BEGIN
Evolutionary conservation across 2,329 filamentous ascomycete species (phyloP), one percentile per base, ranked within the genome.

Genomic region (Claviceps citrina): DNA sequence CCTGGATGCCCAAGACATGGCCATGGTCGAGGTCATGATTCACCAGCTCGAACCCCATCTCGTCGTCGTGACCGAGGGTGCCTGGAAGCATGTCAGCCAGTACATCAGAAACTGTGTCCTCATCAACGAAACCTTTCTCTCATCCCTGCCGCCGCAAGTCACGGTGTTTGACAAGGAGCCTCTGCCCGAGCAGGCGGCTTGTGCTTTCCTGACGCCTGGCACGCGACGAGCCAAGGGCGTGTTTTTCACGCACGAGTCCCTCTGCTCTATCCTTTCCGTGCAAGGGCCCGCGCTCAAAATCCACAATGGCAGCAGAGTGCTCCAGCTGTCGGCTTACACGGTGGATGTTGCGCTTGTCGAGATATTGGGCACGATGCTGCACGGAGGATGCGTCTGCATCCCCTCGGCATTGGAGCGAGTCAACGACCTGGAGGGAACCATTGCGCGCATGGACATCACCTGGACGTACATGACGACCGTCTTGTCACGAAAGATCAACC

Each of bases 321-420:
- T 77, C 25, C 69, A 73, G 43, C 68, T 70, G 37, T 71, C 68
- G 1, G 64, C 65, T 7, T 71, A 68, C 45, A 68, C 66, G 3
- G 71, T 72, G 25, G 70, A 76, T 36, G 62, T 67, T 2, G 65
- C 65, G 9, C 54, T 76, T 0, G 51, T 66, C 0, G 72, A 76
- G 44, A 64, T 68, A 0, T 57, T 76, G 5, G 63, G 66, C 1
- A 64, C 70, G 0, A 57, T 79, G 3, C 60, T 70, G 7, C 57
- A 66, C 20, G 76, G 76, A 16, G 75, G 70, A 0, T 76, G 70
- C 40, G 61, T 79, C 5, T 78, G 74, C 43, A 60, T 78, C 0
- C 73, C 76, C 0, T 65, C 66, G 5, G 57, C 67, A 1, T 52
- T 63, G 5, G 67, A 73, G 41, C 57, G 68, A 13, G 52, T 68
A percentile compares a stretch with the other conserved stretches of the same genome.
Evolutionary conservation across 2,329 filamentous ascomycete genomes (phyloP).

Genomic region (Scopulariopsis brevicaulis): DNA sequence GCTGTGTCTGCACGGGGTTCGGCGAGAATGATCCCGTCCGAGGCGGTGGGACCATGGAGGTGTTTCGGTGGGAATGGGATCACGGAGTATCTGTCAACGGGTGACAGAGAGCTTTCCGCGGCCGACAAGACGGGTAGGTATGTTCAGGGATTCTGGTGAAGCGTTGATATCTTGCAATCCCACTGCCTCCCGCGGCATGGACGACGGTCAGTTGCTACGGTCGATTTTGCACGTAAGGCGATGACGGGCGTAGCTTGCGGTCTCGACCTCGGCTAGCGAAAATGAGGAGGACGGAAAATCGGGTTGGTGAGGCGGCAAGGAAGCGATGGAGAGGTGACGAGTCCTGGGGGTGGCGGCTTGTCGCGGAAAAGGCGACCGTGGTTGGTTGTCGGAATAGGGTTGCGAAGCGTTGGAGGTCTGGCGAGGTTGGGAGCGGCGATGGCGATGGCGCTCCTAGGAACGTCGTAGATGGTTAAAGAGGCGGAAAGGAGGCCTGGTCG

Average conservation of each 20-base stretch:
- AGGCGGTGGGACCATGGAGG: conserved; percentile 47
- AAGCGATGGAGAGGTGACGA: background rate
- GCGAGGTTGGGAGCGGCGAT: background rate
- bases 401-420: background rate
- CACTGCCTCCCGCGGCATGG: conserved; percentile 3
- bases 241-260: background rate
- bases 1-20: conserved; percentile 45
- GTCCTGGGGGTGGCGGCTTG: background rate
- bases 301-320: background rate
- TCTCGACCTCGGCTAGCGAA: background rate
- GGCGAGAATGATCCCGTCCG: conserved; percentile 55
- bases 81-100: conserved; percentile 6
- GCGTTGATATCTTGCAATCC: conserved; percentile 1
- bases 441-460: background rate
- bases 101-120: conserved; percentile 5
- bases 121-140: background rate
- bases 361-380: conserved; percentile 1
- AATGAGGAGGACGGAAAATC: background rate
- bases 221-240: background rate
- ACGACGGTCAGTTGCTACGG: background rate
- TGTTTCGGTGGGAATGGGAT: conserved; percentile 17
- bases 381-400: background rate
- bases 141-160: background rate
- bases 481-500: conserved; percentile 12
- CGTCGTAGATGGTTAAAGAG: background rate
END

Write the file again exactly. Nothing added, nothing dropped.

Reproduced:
Evolutionary conservation across 2,329 filamentous ascomycete species (phyloP), one percentile per base, ranked within the genome.

Genomic region (Claviceps citrina): DNA sequence CCTGGATGCCCAAGACATGGCCATGGTCGAGGTCATGATTCACCAGCTCGAACCCCATCTCGTCGTCGTGACCGAGGGTGCCTGGAAGCATGTCAGCCAGTACATCAGAAACTGTGTCCTCATCAACGAAACCTTTCTCTCATCCCTGCCGCCGCAAGTCACGGTGTTTGACAAGGAGCCTCTGCCCGAGCAGGCGGCTTGTGCTTTCCTGACGCCTGGCACGCGACGAGCCAAGGGCGTGTTTTTCACGCACGAGTCCCTCTGCTCTATCCTTTCCGTGCAAGGGCCCGCGCTCAAAATCCACAATGGCAGCAGAGTGCTCCAGCTGTCGGCTTACACGGTGGATGTTGCGCTTGTCGAGATATTGGGCACGATGCTGCACGGAGGATGCGTCTGCATCCCCTCGGCATTGGAGCGAGTCAACGACCTGGAGGGAACCATTGCGCGCATGGACATCACCTGGACGTACATGACGACCGTCTTGTCACGAAAGATCAACC

Each of bases 321-420:
- T 77, C 25, C 69, A 73, G 43, C 68, T 70, G 37, T 71, C 68
- G 1, G 64, C 65, T 7, T 71, A 68, C 45, A 68, C 66, G 3
- G 71, T 72, G 25, G 70, A 76, T 36, G 62, T 67, T 2, G 65
- C 65, G 9, C 54, T 76, T 0, G 51, T 66, C 0, G 72, A 76
- G 44, A 64, T 68, A 0, T 57, T 76, G 5, G 63, G 66, C 1
- A 64, C 70, G 0, A 57, T 79, G 3, C 60, T 70, G 7, C 57
- A 66, C 20, G 76, G 76, A 16, G 75, G 70, A 0, T 76, G 70
- C 40, G 61, T 79, C 5, T 78, G 74, C 43, A 60, T 78, C 0
- C 73, C 76, C 0, T 65, C 66, G 5, G 57, C 67, A 1, T 52
- T 63, G 5, G 67, A 73, G 41, C 57, G 68, A 13, G 52, T 68
A percentile compares a stretch with the other conserved stretches of the same genome.
Evolutionary conservation across 2,329 filamentous ascomycete genomes (phyloP).

Genomic region (Scopulariopsis brevicaulis): DNA sequence GCTGTGTCTGCACGGGGTTCGGCGAGAATGATCCCGTCCGAGGCGGTGGGACCATGGAGGTGTTTCGGTGGGAATGGGATCACGGAGTATCTGTCAACGGGTGACAGAGAGCTTTCCGCGGCCGACAAGACGGGTAGGTATGTTCAGGGATTCTGGTGAAGCGTTGATATCTTGCAATCCCACTGCCTCCCGCGGCATGGACGACGGTCAGTTGCTACGGTCGATTTTGCACGTAAGGCGATGACGGGCGTAGCTTGCGGTCTCGACCTCGGCTAGCGAAAATGAGGAGGACGGAAAATCGGGTTGGTGAGGCGGCAAGGAAGCGATGGAGAGGTGACGAGTCCTGGGGGTGGCGGCTTGTCGCGGAAAAGGCGACCGTGGTTGGTTGTCGGAATAGGGTTGCGAAGCGTTGGAGGTCTGGCGAGGTTGGGAGCGGCGATGGCGATGGCGCTCCTAGGAACGTCGTAGATGGTTAAAGAGGCGGAAAGGAGGCCTGGTCG

Average conservation of each 20-base stretch:
- AGGCGGTGGGACCATGGAGG: conserved; percentile 47
- AAGCGATGGAGAGGTGACGA: background rate
- GCGAGGTTGGGAGCGGCGAT: background rate
- bases 401-420: background rate
- CACTGCCTCCCGCGGCATGG: conserved; percentile 3
- bases 241-260: background rate
- bases 1-20: conserved; percentile 45
- GTCCTGGGGGTGGCGGCTTG: background rate
- bases 301-320: background rate
- TCTCGACCTCGGCTAGCGAA: background rate
- GGCGAGAATGATCCCGTCCG: conserved; percentile 55
- bases 81-100: conserved; percentile 6
- GCGTTGATATCTTGCAATCC: conserved; percentile 1
- bases 441-460: background rate
- bases 101-120: conserved; percentile 5
- bases 121-140: background rate
- bases 361-380: conserved; percentile 1
- AATGAGGAGGACGGAAAATC: background rate
- bases 221-240: background rate
- ACGACGGTCAGTTGCTACGG: background rate
- TGTTTCGGTGGGAATGGGAT: conserved; percentile 17
- bases 381-400: background rate
- bases 141-160: background rate
- bases 481-500: conserved; percentile 12
- CGTCGTAGATGGTTAAAGAG: background rate